The institutional dialogue among the Committee on the Rights of Persons with Disabilities and other human rights tribunals has led to greater protection of rights. But not all courts and treaty bodies have accepted the Committee’s absolutist position on legal capacity. The chapter illustrates the multiple human rights-based approaches to capacity and decision-making, and describes how the Committee’s absolutism endangers many of the people living with moderate or severe dementia whom it supposedly benefits.
An Ageing Population Creates New Challenges Around Consent to Medical Treatment
Alice L. Holmes, Joseph E. Ibrahim
Journal of Bioethical Inquiry, 5 July 2021
Obtaining consent for medical treatment in older adults raises a number of complex challenges. Despite being required by ethics and the law, consent for medical treatment is not always validly sought in this population. The dynamic nature of capacity, particularly in individuals who have dementia or other cognitive impairments, adds complexity to obtaining consent. Further challenges arise in ensuring that older people comprehend the medical treatment information provided and that consent is not vitiated by coercion or undue influence. Existing mechanisms to address issues surrounding consent for older adults only address incapacity and raise further challenges. As the ageing population increases, these issues are likely to become more profound, thus action is required to address these challenges. Raising awareness, more education, engaging with people with dementia, and conducting further research would assist in beginning to overcome these challenges.
Uninformed consent: Who knows what Ivan Ilyich would have thought?
A D’Imperio, M Ienca, A Maiese, V Fazio, R La Russa
La Clinica Terapeutica, 1 July 2021, 172(4) pp 264-267
In the modern era, when prolonging life is not an option, the end-of-life discussions are unavoidably influenced by Neuroethics. Despite this, it is interestingly evident how the sentiments of a terminal patient of 1885 and a physician of 2020, are still comparable. This paper presents the arguments behind the so-called “Therapeutic Misconception” and the aim of palliative care to provide dying patients support. It is essential to address priorities of informed consent, signed before any remedy is provided. A key component of the newest Neuroscience research is the analysis of motivation and free will. So, it is necessary to comprehend if the patient struggles to feel at peace with these aspects of his “right to die”: Is he free to choose or is he influenced by the doctors? Is this confusion an example of “Therapeutic Misconception”? Is his Informed Consent totally “Informed”? In order to broaden our understanding, we account for many critical situations, such as the mentally impaired Psychiatric patients or the famous Italian case of Eluana Englaro. In addition, we suggested some current approaches such as Artificial Intelligence, useful in preserving some cognitive functions the patient may have lost. Furthermore, research in this field is very critical and in some Catholic countries like Italy, people faced difficulties accepting the idea of the “Anticipated directives”. In general, whatever the mental status and whatever the terminal state, the patients seem still far from handling their own auto-determination and their Consent, even if the ultimate goal is to die with dignity.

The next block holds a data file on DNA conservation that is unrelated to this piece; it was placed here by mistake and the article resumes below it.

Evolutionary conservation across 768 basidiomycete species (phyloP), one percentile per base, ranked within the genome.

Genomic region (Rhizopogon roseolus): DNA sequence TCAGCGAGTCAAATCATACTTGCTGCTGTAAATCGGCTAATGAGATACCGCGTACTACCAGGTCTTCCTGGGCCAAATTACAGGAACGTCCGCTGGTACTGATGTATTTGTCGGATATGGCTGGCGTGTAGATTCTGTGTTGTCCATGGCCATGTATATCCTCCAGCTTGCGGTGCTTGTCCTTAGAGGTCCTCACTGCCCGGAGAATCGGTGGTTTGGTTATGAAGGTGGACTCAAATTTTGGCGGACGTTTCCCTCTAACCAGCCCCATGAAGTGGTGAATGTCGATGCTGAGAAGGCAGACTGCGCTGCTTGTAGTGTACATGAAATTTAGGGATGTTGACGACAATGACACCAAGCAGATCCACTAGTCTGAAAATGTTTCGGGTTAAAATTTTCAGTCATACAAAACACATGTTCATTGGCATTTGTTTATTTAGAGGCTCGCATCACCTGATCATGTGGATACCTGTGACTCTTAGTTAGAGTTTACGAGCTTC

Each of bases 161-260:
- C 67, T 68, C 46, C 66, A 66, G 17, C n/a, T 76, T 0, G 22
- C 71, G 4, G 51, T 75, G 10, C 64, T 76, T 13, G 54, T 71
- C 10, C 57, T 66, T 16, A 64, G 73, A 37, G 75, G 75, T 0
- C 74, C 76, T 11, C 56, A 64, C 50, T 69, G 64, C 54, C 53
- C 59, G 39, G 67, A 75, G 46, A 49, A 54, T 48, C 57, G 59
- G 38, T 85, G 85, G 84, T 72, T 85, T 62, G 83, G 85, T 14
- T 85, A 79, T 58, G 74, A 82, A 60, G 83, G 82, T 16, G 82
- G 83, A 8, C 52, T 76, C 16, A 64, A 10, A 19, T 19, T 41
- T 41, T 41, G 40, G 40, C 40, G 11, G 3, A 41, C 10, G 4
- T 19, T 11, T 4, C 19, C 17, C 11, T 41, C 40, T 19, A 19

Ethical Aspects of Informed Consent in Dementia
Ethical Viewpoint Paper
Global Bioethics Enquiry, 2021; 9(1)
Informed Consent is an ethical and legal obligation that a medical practitioner or researcher must take in order to explain the treatment plan or enrol a participant in a research trial. In this process the participant or patient is informed about all the aspects of the treatment or trial in detail, which are important for the participant or patient to decide after studying these aspects in detail whether they want to voluntarily confirm their participation in the trial or is willing to undergo the said procedure or treatment. The concept is based on the principle of the Nuremberg Code, The Declaration of Helsinki, and the Belmont Report.
The informed consent is described in ethical codes and regulations for human subject’s research. The goal of the informed consent process is to provide sufficient information to a potential participant, in a language which is easily understood by him/her, so that he/she can make the voluntary decision regarding “to” or “not to” participate in the research study. The same is applicable when an Individual undergoes a medical procedure, surgery or takes certain medications. No individual has the right to infringe a person’s fundamental right, thus “Informed Consent” is an important and ethical tool…
How to deal with the consent of adults with cognitive impairment involved in European geriatric living labs?
Guillaume Sacco, Frédéric Noublanche, Frédéric Blazek, Catherine Hue, Loïc Carballido, Marine Asfar, Philippe Allain, Cédric Annweiler
Philosophy, Ethics, and Humanities in Medicine, 16 June 2021; 16(3)